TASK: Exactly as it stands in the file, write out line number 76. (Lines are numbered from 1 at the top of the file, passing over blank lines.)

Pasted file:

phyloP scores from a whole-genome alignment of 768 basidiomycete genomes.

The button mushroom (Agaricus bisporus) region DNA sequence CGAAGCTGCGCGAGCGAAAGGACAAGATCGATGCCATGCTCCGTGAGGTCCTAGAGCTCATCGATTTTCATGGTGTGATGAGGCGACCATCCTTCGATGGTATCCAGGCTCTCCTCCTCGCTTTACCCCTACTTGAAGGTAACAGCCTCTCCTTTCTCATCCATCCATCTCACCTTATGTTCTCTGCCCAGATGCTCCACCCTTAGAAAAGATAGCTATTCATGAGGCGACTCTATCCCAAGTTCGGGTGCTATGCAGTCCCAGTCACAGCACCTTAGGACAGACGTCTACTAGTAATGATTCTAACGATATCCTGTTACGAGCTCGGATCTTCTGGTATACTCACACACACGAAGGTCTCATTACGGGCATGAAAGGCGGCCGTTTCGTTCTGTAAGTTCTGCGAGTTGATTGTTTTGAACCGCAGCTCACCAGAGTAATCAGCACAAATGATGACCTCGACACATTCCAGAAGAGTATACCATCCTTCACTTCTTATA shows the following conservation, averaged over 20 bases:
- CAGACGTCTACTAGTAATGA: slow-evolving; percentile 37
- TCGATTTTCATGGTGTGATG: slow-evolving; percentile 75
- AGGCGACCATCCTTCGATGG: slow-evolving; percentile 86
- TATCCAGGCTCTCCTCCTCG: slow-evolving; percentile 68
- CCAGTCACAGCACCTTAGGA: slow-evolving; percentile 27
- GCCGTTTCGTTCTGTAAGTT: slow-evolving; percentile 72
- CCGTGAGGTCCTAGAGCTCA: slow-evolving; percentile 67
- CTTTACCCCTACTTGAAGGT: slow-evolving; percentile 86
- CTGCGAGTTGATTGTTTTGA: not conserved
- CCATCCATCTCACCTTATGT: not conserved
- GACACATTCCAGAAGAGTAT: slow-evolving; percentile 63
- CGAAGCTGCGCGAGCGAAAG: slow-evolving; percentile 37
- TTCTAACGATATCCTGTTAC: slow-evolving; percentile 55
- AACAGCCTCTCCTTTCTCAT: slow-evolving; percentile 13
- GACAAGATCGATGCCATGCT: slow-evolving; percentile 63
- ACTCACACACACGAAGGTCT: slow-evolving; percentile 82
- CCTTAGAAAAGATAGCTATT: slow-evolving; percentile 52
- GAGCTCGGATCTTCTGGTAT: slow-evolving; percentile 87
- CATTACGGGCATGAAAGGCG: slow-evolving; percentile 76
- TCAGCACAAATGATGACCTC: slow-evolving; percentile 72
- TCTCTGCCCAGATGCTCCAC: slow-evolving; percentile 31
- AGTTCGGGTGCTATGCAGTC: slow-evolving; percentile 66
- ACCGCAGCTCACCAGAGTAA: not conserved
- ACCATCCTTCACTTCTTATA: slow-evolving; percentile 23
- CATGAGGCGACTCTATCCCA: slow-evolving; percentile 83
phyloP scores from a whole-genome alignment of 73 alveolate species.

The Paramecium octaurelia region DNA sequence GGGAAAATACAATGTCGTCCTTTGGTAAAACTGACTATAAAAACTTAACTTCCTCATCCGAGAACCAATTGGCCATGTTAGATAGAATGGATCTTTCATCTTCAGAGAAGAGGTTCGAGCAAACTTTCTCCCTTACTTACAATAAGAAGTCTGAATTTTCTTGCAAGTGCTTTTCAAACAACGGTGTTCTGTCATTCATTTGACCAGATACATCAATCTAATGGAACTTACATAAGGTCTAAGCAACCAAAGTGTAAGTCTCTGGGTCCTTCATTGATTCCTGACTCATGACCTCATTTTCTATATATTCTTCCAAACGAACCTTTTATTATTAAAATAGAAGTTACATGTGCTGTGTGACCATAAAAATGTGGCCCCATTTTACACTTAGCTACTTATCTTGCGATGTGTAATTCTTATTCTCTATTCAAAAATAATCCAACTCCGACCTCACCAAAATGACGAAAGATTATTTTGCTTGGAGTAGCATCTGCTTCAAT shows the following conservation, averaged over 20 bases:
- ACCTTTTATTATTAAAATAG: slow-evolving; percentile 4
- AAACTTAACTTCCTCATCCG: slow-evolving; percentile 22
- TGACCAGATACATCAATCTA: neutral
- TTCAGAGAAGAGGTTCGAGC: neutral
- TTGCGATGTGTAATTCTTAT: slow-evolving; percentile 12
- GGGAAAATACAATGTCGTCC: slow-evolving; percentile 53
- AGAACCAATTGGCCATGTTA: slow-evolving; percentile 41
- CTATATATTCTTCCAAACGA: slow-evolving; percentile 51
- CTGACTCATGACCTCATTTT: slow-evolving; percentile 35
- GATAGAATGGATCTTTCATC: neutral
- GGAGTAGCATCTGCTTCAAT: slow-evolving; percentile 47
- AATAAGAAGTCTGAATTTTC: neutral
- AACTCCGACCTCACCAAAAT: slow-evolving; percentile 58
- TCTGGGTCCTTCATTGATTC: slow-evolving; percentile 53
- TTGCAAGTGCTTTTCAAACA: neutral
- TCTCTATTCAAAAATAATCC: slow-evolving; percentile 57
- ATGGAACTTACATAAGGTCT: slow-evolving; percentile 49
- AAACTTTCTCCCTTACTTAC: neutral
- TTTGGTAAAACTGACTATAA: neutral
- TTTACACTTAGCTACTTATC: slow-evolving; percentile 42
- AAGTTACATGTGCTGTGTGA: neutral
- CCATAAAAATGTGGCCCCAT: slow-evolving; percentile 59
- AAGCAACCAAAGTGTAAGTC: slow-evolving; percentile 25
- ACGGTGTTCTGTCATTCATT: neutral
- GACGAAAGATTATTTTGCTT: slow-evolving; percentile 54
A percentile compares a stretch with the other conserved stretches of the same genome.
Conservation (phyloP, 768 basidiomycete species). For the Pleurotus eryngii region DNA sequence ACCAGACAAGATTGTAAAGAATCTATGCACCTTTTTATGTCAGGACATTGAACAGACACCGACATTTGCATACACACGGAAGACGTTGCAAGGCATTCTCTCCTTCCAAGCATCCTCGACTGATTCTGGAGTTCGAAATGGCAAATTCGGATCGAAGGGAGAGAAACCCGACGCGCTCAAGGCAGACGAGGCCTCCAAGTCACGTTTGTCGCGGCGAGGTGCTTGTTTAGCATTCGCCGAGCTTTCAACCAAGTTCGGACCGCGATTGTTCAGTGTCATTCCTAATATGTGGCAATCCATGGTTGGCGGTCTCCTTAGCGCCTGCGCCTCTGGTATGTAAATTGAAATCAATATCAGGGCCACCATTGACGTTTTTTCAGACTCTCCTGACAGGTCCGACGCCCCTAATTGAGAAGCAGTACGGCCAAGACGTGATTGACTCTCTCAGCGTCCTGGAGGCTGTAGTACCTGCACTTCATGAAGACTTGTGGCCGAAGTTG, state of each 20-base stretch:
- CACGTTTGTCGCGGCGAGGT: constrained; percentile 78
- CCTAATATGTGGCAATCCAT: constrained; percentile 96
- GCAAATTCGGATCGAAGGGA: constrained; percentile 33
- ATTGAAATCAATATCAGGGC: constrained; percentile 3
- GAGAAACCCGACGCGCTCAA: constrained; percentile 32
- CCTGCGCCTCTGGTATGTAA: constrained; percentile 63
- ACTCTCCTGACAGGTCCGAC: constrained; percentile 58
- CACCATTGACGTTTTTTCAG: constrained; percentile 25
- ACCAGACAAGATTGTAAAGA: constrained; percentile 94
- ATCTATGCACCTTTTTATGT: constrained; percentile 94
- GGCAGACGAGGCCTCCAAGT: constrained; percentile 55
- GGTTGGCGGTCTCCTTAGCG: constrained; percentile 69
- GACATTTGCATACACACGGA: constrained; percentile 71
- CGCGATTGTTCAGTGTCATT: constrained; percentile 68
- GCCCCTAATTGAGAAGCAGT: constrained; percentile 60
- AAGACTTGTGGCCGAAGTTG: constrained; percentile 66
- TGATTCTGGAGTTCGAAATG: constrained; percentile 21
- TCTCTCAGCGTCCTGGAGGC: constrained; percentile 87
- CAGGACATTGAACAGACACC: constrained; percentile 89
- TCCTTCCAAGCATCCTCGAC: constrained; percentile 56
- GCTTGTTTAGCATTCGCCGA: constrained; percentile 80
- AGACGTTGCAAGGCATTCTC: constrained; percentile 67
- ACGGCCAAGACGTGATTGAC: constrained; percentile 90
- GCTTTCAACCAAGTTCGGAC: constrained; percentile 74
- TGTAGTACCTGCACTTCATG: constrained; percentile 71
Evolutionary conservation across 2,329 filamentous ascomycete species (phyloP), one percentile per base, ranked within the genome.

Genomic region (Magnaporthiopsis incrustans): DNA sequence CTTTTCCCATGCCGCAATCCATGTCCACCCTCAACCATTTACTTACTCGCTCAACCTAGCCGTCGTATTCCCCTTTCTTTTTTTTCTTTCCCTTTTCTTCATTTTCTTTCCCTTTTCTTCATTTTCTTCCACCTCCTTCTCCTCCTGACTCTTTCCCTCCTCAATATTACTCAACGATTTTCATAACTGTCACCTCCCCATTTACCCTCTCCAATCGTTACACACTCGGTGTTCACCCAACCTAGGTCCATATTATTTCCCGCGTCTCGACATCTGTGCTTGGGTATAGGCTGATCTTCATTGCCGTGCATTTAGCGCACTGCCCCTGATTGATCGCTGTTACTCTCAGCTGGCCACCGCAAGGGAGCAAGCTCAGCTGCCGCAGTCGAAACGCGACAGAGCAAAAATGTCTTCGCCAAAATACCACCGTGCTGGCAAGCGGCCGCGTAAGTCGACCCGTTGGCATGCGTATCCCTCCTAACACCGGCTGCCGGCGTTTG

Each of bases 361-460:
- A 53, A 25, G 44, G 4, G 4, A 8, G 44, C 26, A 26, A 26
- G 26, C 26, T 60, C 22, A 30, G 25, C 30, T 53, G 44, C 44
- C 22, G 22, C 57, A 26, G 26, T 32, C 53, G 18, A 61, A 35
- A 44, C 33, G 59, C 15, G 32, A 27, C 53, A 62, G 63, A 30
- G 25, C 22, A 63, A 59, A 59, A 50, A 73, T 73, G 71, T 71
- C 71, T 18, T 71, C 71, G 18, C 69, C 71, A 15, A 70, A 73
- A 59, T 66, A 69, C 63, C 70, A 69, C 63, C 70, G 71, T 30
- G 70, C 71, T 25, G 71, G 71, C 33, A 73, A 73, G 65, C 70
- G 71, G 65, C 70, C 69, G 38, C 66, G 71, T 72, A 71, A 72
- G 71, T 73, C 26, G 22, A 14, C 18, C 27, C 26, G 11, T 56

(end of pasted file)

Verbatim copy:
- TCCTTCCAAGCATCCTCGAC: constrained; percentile 56